Fuji XP1: One Gripe.


I read tons of reviews on the interweb.  One of the reasons why I settled on Fuji as a system, was because I read reviews.  However, you need to be careful who’s review you are reading.

There are only a handful of sources that I would trust in regards to giving an honest review of a camera or a lens.  When I say “handful”, I mean there are only about 4 sources that I respect and trust.  That gives new meaning to, “don’t believe everything you read on the internet”.

There are hundreds, if not thousands, of people who review cameras on the internet.  The problem is, a lot of these people should not be reviewing cameras in the first place, let alone be on the internet.  Furthermore, for people who don’t know any better, these “reviewers” are actually believed when they are far from being right.

The types of reviews that get on my nerve, are the ones that state a camera does not do certain things, when it was never intended or designed to do those things in the first place.

You read it all the time: “This camera does not do this like my DSLR did” and they put that down as a “con”.  Or, “this camera should do this and this and this!”.  Why should it? Just because you said it should?

It get’s even better when you go onto camera forums and come across people doing all sorts of tests with their camera and pointing out minor defects.  Okay, so you have a defective camera.  Get off the keyboard and return it to the store where you bought it from, because everyone else on the forum is not experiencing that “defect”.  Though, they keep going on about it, making it sound like that particular model of camera is complete rubbish.

Again, you really have to be careful what you read on the interweb.  One persons “bad” experience should not be an indicator of how you will experience the product.

As the title of my post indicates, I do have one very tiny, miniscule, gripe about the XP1.  First, I will say that this gripe will in no way take away from the XP1 being a spectacular camera.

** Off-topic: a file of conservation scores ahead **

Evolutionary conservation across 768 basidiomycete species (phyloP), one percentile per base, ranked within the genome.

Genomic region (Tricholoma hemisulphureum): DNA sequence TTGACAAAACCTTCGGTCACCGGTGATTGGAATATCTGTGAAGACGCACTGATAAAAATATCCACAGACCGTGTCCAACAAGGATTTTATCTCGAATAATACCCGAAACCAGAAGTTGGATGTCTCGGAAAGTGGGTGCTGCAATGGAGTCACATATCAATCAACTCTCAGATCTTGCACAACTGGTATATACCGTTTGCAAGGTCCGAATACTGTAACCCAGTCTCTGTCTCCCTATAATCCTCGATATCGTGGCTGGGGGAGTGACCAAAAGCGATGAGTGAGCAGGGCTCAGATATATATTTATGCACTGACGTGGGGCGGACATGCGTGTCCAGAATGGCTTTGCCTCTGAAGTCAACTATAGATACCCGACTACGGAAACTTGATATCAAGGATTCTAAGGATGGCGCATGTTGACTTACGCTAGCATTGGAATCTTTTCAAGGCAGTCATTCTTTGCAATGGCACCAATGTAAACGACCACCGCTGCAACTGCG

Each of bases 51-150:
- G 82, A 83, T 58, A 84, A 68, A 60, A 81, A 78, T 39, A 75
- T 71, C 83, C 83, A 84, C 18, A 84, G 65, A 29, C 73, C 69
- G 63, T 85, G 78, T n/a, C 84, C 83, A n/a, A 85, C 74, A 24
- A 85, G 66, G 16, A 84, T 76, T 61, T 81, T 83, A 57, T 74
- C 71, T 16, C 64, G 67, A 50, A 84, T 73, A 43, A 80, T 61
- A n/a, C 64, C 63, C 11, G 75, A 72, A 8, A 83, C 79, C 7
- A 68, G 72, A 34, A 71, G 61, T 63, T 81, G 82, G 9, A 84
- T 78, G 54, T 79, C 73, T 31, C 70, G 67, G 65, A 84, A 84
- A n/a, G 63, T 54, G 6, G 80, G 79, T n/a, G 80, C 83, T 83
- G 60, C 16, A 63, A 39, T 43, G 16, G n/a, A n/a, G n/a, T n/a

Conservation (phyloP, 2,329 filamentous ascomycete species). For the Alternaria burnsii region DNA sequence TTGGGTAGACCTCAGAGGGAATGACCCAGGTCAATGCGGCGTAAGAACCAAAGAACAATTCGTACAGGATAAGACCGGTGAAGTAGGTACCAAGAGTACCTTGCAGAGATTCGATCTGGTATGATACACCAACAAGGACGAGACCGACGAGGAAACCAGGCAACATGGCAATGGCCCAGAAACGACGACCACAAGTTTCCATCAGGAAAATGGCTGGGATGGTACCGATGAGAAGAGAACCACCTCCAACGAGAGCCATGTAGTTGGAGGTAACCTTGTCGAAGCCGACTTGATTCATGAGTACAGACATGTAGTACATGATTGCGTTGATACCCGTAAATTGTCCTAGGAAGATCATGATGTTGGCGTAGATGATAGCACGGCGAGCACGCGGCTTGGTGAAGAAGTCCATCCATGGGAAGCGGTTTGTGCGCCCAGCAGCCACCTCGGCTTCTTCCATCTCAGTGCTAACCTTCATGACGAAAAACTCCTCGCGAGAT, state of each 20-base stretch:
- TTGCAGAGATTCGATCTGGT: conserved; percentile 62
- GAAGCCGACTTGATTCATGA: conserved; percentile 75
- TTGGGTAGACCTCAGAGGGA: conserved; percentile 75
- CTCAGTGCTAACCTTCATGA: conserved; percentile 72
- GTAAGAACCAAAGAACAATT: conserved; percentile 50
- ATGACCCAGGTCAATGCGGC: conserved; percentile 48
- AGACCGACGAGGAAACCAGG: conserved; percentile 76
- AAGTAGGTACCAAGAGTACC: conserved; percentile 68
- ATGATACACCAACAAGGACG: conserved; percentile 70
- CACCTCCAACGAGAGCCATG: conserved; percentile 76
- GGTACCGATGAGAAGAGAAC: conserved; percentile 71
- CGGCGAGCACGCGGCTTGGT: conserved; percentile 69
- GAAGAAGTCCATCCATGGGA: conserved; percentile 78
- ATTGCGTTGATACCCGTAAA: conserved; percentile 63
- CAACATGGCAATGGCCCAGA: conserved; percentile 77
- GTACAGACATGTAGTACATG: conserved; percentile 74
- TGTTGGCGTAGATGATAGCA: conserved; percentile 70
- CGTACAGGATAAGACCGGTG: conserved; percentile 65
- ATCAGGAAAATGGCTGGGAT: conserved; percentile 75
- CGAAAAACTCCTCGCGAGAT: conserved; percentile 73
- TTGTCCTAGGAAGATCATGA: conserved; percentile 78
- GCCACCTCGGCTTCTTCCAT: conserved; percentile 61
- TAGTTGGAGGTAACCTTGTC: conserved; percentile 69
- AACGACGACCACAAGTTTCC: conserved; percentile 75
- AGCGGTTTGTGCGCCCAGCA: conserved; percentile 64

What’s the gripe?:  the battery door and the fact that the memory card is so damn close to it.  When you have the battery door open, it is not without some delicate grasping, that you can get the memory card out.  Now, this is not a design flaw on Fuji’s part because they got it right on the X10, where the door is hinged on the left side of the compartment.  This takes the door completely out of the way and you can take out the battery and memory card without having the door interfere with you.

If I were anyone else, I would make a federal case out of this, go on every camera forum known to man and bitch about it, write to Fuji, write to my MNA…. essentially, just whine about it until I am given attention and until my pathetic little complaint is heard around the world.

No, I am not going to do that.  I know Fuji knows better (did I mention the door on the X10?) and I am sure they have received this complaint already.  Here is hoping that they do the right thing on any subsequent cameras.  If they don’t, oh well.  I care more about taking photos then not being able to take my memory card out in world record time with my giant hands!


Fujinon XF 35mm f/1.4 R

I have owned 35mm lenses before when i had my Nikons.  They are very nice primes to have in your bag and are great in low light and for blowing out the background when you want to isolate the subject.  On a cropped sensor (APS-C), it has the same field of view as a 52.5mm lens (if it existed) would have.

*** I found this nifty little tool to calculate 35mm equivalents: http://www.digified.net/focallength/

Fujinon XF 35mm f/1.4 R, with lens hood.
Fujinon XF 35mm f/1.4 R, with lens hood.
Fujinon XF 35mm f/1.4 R, without lens hood.
Fujinon XF 35mm f/1.4 R, without lens hood.

The lens comes in the same sort of posh, piano black box as the XP1 and has a foam insert inside.  The foam insert has cut outs for the lens and lens hood (you can see the box in my post about my first impressions of the XP1).  Last night, i just realized that the flap on the box has a magnet in it – as does the side of the box, so that the top stays closed.

The lens comes with standard accessories: lens hood, lens cap, bottom lens cap, instruction manual and a black cloth.

All the rings are very smooth in their movement.  You will notice that this lens does not have any switches on it and if you are wondering, it does not have OIS.  At this focal length, there really is no point in having OIS anyhow.  It should be easy enough to get a fast shutter speed of 1/40 or more, which should ensure you to get crisp photos.  If not, a sturdy stance and grip with the camera should do or use a tripod.